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University of Arizona researchers have cracked one of the puzzles surrounding what has been called "the world's most mysterious manuscript" – the Voynich manuscript, a book filled with drawings and writings nobody has been able to make sense of to this day.

Using radiocarbon dating, a team led by Greg Hodgins in the UA's department of physics has found the manuscript's parchment pages date back to the early 15th century, making the book a century older than scholars had previously thought.

This tome makes the "DaVinci Code" look downright lackluster: Rows of text scrawled on visibly aged parchment, flowing around intricately drawn illustrations depicting plants, astronomical charts and human figures bathing in – perhaps – the fountain of youth. At first glance, the "Voynich manuscript" appears to be not unlike any other antique work of writing and drawing.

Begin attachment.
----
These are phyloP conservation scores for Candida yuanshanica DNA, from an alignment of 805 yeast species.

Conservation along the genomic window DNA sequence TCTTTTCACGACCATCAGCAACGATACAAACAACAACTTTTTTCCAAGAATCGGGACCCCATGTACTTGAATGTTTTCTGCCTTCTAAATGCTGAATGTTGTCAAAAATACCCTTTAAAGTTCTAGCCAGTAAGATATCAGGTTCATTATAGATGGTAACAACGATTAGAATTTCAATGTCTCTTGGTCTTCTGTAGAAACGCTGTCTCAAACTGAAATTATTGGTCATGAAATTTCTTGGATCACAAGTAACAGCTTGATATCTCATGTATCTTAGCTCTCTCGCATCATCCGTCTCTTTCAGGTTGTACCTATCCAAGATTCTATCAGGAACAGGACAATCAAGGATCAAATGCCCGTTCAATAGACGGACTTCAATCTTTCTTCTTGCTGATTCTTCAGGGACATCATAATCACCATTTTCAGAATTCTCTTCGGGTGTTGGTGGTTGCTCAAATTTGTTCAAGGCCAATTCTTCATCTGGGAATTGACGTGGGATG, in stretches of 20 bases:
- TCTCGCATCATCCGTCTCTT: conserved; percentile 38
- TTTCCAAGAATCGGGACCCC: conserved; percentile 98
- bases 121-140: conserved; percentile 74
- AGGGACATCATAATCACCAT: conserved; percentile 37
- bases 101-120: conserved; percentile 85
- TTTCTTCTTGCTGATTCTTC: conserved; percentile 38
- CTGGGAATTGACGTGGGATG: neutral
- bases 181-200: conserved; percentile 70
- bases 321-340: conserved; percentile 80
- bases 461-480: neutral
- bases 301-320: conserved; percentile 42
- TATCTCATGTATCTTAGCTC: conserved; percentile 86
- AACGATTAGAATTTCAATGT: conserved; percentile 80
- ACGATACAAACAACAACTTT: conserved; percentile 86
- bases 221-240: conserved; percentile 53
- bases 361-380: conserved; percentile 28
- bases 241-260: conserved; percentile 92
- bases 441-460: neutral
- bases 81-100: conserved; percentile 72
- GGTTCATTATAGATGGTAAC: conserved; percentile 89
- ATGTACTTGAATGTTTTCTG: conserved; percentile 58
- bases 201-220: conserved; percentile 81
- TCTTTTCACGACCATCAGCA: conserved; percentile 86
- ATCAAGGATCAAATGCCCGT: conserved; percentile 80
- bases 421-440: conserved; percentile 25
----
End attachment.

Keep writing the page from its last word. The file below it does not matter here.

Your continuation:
But a second, closer look reveals that nothing here is what it seems. Alien characters, some resembling Latin letters, others unlike anything used in any known language, are arranged into what appear to be words and sentences, except they don't resemble anything written – or read – by human beings.

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